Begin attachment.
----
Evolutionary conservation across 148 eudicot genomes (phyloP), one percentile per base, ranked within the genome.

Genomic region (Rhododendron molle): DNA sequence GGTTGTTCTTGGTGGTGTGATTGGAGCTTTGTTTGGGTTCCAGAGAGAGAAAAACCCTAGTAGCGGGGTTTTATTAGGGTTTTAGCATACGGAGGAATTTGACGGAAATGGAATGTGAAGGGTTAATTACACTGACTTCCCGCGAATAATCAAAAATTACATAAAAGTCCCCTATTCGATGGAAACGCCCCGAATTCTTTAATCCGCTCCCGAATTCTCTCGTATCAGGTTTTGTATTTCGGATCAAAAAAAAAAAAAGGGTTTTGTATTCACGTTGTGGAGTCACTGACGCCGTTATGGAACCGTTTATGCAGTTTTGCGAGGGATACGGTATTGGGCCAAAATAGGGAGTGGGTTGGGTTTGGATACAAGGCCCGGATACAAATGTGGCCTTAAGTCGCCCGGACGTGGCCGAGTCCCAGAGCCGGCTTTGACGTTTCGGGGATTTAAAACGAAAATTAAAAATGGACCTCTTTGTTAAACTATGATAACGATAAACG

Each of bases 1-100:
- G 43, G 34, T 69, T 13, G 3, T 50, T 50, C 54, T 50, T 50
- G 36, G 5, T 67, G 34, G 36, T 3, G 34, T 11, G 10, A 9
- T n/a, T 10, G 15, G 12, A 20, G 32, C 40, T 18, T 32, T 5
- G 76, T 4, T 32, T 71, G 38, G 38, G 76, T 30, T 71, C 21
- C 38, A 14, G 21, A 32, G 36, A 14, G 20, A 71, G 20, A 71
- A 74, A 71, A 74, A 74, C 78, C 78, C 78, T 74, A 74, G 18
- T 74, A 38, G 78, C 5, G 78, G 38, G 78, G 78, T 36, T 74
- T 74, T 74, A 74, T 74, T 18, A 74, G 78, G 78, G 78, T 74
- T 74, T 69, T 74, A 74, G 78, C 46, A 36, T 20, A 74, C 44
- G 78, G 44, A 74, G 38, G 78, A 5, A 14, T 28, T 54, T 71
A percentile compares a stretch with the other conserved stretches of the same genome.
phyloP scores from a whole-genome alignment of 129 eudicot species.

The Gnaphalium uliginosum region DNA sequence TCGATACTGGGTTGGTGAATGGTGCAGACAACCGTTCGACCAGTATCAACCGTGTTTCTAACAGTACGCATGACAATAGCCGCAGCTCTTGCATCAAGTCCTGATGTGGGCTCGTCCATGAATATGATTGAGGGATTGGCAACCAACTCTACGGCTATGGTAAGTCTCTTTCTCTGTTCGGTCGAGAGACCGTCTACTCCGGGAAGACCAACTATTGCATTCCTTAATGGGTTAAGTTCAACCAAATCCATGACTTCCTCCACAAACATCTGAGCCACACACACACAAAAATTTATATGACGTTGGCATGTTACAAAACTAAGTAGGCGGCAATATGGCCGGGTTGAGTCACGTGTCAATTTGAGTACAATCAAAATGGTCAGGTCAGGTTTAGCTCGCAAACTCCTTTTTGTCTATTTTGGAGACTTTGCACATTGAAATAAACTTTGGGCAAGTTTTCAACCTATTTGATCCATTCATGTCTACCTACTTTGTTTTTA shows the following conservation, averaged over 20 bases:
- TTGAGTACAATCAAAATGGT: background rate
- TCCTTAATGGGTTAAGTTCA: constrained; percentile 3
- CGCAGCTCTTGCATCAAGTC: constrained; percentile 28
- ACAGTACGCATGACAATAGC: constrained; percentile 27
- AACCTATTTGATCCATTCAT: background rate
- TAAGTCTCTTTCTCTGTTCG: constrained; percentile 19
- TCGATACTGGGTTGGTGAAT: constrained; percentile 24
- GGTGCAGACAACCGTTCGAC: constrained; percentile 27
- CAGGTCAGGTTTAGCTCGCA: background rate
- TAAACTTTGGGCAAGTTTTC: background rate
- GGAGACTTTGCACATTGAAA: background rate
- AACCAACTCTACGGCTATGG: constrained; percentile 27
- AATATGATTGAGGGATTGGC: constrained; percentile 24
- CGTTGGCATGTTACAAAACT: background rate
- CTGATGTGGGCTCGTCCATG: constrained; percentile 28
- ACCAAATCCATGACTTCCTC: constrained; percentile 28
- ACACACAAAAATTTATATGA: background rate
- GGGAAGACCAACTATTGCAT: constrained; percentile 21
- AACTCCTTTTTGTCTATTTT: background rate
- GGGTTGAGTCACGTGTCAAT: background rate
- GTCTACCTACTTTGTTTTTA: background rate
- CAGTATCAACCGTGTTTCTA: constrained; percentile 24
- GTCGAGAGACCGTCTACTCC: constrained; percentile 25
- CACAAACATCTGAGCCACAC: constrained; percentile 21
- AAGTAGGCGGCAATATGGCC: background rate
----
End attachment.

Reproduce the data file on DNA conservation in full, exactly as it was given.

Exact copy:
Evolutionary conservation across 148 eudicot genomes (phyloP), one percentile per base, ranked within the genome.

Genomic region (Rhododendron molle): DNA sequence GGTTGTTCTTGGTGGTGTGATTGGAGCTTTGTTTGGGTTCCAGAGAGAGAAAAACCCTAGTAGCGGGGTTTTATTAGGGTTTTAGCATACGGAGGAATTTGACGGAAATGGAATGTGAAGGGTTAATTACACTGACTTCCCGCGAATAATCAAAAATTACATAAAAGTCCCCTATTCGATGGAAACGCCCCGAATTCTTTAATCCGCTCCCGAATTCTCTCGTATCAGGTTTTGTATTTCGGATCAAAAAAAAAAAAAGGGTTTTGTATTCACGTTGTGGAGTCACTGACGCCGTTATGGAACCGTTTATGCAGTTTTGCGAGGGATACGGTATTGGGCCAAAATAGGGAGTGGGTTGGGTTTGGATACAAGGCCCGGATACAAATGTGGCCTTAAGTCGCCCGGACGTGGCCGAGTCCCAGAGCCGGCTTTGACGTTTCGGGGATTTAAAACGAAAATTAAAAATGGACCTCTTTGTTAAACTATGATAACGATAAACG

Each of bases 1-100:
- G 43, G 34, T 69, T 13, G 3, T 50, T 50, C 54, T 50, T 50
- G 36, G 5, T 67, G 34, G 36, T 3, G 34, T 11, G 10, A 9
- T n/a, T 10, G 15, G 12, A 20, G 32, C 40, T 18, T 32, T 5
- G 76, T 4, T 32, T 71, G 38, G 38, G 76, T 30, T 71, C 21
- C 38, A 14, G 21, A 32, G 36, A 14, G 20, A 71, G 20, A 71
- A 74, A 71, A 74, A 74, C 78, C 78, C 78, T 74, A 74, G 18
- T 74, A 38, G 78, C 5, G 78, G 38, G 78, G 78, T 36, T 74
- T 74, T 74, A 74, T 74, T 18, A 74, G 78, G 78, G 78, T 74
- T 74, T 69, T 74, A 74, G 78, C 46, A 36, T 20, A 74, C 44
- G 78, G 44, A 74, G 38, G 78, A 5, A 14, T 28, T 54, T 71
A percentile compares a stretch with the other conserved stretches of the same genome.
phyloP scores from a whole-genome alignment of 129 eudicot species.

The Gnaphalium uliginosum region DNA sequence TCGATACTGGGTTGGTGAATGGTGCAGACAACCGTTCGACCAGTATCAACCGTGTTTCTAACAGTACGCATGACAATAGCCGCAGCTCTTGCATCAAGTCCTGATGTGGGCTCGTCCATGAATATGATTGAGGGATTGGCAACCAACTCTACGGCTATGGTAAGTCTCTTTCTCTGTTCGGTCGAGAGACCGTCTACTCCGGGAAGACCAACTATTGCATTCCTTAATGGGTTAAGTTCAACCAAATCCATGACTTCCTCCACAAACATCTGAGCCACACACACACAAAAATTTATATGACGTTGGCATGTTACAAAACTAAGTAGGCGGCAATATGGCCGGGTTGAGTCACGTGTCAATTTGAGTACAATCAAAATGGTCAGGTCAGGTTTAGCTCGCAAACTCCTTTTTGTCTATTTTGGAGACTTTGCACATTGAAATAAACTTTGGGCAAGTTTTCAACCTATTTGATCCATTCATGTCTACCTACTTTGTTTTTA shows the following conservation, averaged over 20 bases:
- TTGAGTACAATCAAAATGGT: background rate
- TCCTTAATGGGTTAAGTTCA: constrained; percentile 3
- CGCAGCTCTTGCATCAAGTC: constrained; percentile 28
- ACAGTACGCATGACAATAGC: constrained; percentile 27
- AACCTATTTGATCCATTCAT: background rate
- TAAGTCTCTTTCTCTGTTCG: constrained; percentile 19
- TCGATACTGGGTTGGTGAAT: constrained; percentile 24
- GGTGCAGACAACCGTTCGAC: constrained; percentile 27
- CAGGTCAGGTTTAGCTCGCA: background rate
- TAAACTTTGGGCAAGTTTTC: background rate
- GGAGACTTTGCACATTGAAA: background rate
- AACCAACTCTACGGCTATGG: constrained; percentile 27
- AATATGATTGAGGGATTGGC: constrained; percentile 24
- CGTTGGCATGTTACAAAACT: background rate
- CTGATGTGGGCTCGTCCATG: constrained; percentile 28
- ACCAAATCCATGACTTCCTC: constrained; percentile 28
- ACACACAAAAATTTATATGA: background rate
- GGGAAGACCAACTATTGCAT: constrained; percentile 21
- AACTCCTTTTTGTCTATTTT: background rate
- GGGTTGAGTCACGTGTCAAT: background rate
- GTCTACCTACTTTGTTTTTA: background rate
- CAGTATCAACCGTGTTTCTA: constrained; percentile 24
- GTCGAGAGACCGTCTACTCC: constrained; percentile 25
- CACAAACATCTGAGCCACAC: constrained; percentile 21
- AAGTAGGCGGCAATATGGCC: background rate